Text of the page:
The Kerala government’s decision to introduce free sex-reassignment surgeries in government hospitals may open a new lifeline to transgenders who feel they are trapped in bodies that are not compatible with their feelings.

No such facility for such surgeries exists, either in government or private sector, in the state at present, says VN Jithendran, director in the social justice department of government of Kerala.

Transgenders blame this on the state still being very conservative in its approach towards gender minorities. “There are only men and women in Kerala. The society doesn’t recognise the existence of transgenders at all,” says 29-year-old Faizal, who fled to Bengaluru in the face of harassment and humiliation in his village near Chavakkad in Thrissur district.

Chilla Anil, executive director of Chilla, a non-governmental organisation in Thiruvananthapuram, points out that at present transgenders are forced to go to Chennai or Bengaluru for such surgeries. This is neither practical nor affordable because these surgeries are a long-drawn and costly process.

Anil said that a male to female surgery costs around Rs 2 lakh to Rs 5 lakh, while female to male surgery costs between Rs 4 lakh to Rs 8 lakh in private hospitals. This is not affordable for majority of the transgenders since they neither have regular income nor the support of their families.

Even those who have the money find it difficult to go for surgery outside the state as the process involves counselling for six months to two years, continuous hormone therapy for at least one year under the direct supervision of a physician and long post-surgery observation.

With this background, Anil said the decision to introduce the facility in government hospitals in the state will be a big boon to the transgenders. A survey conducted among the transgenders in the state last year found that nearly 81% of the estimated 25,000 transgenders wished to change their gender identity.

The survey found that as many as 76% of the transgenders were reluctant to reveal their actual gender identity because of the fear that they won’t be accepted if their gender identity were revealed. Majority of the transgenders who wish to change their identity reported lack of support for the surgery from any quarters.

Anil said that the transgenders in the state have been demanding free surgery facility in government hospitals for a long time now. The demand was raised at the International Conference on Gender Equality held at Kovalam in the state capital of Thiruvananthapuram in November.

Road blocks ahead

But Anil was sceptical about the government decision since it has come from the social justice ministry headed by Dr MK Muneer. The health ministry that has to implement the decision has maintained a mysterious silence on the issue, said Anil.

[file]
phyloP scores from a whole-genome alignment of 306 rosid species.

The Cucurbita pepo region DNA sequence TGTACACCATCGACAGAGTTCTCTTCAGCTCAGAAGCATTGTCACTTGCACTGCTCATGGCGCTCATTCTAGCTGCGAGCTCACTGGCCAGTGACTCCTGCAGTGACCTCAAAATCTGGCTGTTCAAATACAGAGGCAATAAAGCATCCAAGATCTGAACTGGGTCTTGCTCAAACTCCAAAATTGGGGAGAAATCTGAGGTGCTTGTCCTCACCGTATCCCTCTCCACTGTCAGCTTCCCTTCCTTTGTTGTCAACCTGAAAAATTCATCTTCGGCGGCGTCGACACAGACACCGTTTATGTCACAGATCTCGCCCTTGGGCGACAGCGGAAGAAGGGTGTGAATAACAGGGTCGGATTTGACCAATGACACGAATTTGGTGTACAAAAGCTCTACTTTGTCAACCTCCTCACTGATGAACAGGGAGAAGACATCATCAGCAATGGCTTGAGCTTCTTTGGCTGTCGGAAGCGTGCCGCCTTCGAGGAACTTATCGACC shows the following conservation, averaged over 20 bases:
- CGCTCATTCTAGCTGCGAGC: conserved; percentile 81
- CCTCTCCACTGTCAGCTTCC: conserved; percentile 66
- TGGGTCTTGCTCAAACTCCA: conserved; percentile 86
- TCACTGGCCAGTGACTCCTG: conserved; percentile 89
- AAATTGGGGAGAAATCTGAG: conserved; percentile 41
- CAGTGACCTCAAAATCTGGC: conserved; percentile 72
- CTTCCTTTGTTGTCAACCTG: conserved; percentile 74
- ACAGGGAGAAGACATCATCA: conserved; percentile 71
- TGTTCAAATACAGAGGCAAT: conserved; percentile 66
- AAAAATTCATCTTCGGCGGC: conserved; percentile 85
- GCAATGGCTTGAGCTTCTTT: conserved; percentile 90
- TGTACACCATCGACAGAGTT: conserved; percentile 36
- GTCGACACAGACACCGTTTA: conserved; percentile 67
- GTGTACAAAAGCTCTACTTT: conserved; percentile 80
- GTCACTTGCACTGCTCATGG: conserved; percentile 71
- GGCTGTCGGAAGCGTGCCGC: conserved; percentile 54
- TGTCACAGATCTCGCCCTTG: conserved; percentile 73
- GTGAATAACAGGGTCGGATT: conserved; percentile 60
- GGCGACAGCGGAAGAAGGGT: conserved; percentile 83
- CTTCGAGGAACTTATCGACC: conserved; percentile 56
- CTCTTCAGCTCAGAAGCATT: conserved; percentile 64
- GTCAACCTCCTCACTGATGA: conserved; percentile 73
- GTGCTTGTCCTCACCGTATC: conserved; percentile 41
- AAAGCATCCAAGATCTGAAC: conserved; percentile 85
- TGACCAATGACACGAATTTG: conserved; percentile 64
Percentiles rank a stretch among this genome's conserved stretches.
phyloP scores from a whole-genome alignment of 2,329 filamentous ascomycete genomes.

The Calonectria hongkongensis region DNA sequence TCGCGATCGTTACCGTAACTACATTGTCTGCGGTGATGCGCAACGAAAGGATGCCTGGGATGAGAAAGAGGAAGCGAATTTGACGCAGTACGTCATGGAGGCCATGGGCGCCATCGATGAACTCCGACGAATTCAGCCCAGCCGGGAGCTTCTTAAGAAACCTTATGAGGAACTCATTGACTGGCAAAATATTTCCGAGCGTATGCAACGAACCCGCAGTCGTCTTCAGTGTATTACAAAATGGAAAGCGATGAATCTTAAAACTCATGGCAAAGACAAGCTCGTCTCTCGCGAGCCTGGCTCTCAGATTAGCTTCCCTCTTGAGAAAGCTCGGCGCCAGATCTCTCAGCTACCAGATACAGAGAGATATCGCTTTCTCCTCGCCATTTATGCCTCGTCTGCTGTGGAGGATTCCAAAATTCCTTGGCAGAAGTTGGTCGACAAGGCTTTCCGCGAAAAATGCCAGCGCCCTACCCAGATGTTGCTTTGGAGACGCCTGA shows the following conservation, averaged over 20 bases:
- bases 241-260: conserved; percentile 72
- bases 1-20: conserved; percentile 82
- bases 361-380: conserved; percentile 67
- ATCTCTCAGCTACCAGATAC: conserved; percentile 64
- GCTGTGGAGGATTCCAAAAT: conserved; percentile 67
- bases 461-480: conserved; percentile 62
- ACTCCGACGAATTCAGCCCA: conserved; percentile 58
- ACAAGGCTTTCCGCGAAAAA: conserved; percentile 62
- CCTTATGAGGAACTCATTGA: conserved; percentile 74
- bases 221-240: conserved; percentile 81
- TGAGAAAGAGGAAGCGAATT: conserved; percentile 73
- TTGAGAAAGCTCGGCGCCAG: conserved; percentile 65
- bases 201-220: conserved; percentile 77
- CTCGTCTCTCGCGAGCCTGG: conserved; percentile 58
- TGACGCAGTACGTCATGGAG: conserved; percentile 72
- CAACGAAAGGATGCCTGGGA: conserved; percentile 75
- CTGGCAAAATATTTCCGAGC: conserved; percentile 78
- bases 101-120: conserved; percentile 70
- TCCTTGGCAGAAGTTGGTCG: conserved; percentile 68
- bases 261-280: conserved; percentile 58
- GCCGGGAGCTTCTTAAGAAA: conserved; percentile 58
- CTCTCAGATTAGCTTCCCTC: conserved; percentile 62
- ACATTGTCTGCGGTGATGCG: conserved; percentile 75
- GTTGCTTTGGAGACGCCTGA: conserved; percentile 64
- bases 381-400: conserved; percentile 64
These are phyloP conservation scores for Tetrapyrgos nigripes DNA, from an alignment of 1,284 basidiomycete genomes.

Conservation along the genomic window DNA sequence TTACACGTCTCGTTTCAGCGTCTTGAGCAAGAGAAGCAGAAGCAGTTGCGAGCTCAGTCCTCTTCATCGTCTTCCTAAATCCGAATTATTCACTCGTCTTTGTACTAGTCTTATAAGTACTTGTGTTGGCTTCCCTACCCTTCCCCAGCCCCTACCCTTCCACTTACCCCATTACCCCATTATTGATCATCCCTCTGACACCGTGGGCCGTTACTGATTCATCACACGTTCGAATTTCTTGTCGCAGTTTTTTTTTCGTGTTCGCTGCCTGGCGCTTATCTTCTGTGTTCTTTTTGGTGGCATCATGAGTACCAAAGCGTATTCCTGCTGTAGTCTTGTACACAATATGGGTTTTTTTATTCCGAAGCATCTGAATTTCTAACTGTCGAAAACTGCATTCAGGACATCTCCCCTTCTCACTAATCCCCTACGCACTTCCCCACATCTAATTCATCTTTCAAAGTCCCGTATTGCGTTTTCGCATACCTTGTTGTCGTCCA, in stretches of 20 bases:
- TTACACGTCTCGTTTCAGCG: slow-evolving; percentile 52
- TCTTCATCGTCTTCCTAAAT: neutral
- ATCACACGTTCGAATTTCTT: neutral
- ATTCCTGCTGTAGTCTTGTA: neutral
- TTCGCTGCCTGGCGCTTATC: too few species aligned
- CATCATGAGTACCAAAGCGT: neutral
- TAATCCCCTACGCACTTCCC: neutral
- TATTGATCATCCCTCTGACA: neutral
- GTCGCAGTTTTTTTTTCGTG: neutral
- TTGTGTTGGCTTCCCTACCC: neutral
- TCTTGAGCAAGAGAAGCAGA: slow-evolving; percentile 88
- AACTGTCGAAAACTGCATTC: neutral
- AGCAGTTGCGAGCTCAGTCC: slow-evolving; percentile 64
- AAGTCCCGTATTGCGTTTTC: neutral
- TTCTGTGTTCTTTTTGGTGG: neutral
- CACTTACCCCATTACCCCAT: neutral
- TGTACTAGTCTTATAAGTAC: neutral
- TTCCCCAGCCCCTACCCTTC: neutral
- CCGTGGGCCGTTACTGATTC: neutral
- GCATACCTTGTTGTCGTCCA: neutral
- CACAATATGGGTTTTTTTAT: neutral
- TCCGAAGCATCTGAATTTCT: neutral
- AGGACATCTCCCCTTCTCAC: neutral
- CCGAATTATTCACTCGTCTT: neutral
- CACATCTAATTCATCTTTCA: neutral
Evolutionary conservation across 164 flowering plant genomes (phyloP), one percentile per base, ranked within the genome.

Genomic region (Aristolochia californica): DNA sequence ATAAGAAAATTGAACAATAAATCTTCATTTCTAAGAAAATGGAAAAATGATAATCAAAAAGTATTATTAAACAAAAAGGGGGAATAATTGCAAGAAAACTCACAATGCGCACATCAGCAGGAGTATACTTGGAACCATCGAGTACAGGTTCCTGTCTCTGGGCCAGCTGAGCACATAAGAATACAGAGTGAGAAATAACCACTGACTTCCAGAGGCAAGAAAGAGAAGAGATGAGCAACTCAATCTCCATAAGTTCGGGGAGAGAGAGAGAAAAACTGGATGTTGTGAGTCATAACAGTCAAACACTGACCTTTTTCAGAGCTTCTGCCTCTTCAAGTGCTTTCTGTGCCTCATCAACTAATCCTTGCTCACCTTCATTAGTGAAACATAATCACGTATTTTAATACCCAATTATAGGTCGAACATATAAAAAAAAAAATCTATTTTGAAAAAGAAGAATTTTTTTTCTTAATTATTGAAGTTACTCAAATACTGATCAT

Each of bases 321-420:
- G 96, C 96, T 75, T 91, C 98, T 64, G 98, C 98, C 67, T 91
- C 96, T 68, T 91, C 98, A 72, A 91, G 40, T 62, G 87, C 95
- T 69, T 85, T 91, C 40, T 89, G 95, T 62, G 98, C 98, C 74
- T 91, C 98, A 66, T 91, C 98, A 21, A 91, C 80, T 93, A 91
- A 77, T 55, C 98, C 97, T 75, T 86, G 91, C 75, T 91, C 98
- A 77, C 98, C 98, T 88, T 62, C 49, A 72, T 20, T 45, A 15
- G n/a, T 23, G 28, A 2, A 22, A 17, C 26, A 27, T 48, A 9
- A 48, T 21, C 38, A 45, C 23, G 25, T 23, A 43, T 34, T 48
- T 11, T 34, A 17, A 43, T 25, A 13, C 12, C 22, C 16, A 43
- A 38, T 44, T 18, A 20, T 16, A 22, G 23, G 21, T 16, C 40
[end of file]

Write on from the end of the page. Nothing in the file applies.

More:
“We had made several representations to Health Minister VS Sivakumar for providing the facility at least in government medical colleges, but the minister remained deaf to our pleas," Anil said. "We don’t know whether Muneer has made the announcement after taking his colleague into confidence.”

Jithendran added that the department was pursuing the matter with the health ministry. “We will be soon sending a concrete proposal in this regard to the ministry for implementation, Jithendran said. “I hope the facility will be in place at least in medical colleges during the next financial year.”

However, Jithendran admitted that the process was not easy since Kerala does not have trained physicians to conduct sex reassignment surgeries, which require a multi-disciplinary team of urologists, endocrinologists, sexologists and psychologists.

“We have the specialists, but we need to hone their skills to perform the surgery. We hope the proposal will become a reality before the middle of the coming financial year. The government is committed to bring the gender minorities to the mainstream,” he added.

The new initiative is part of the steps being taken by the government to implement the transgender policy announced in November last year. The policy, the first of its kind in India, is aimed at improving the life and living conditions of the transgender community.

Gender Taxis

Another major step under the policy is a “Gender Taxi” for the transgenders. The taxi service to be owned and operated by the transgenders is aimed at ending the societal stigma towards them. The programme conceived by the state-run Gender Park on the lines of the successful “She Taxi” is proposed to be rolled out later this month.

While the “She-Taxi”, launched in November 2013, is run exclusively by women for female passengers, the “G Taxi” has been envisaged as an “equality taxi” in which all travellers, irrespective of their gender, can avail of the service.

PTM Sunish, chief executive officer of Gender Park, said the “G Taxi” was also intended to ensure interaction between transgenders and members of the other two genders. This, he said, will help in changing the mindset of the people towards the sexual minorities.

Ten transgenders have come forward to operate “G Taxis”. They are now undergoing training. The government is trying to help them procure the cars. This may not be easy since the banks will insist on collateral security, which most transgenders may not able to provide as they do not have family support.

Transgenders have welcomed the initiative saying that it will not only help them in earning a living but also in gaining access to mainstream society. “I am confident that this will be a successful venture,” said Navas, a transgender involved with the “G Taxi”. "Running a taxi is more than a means of living. It gives visibility to the transgenders and that will in turn help them in joining the mainstream."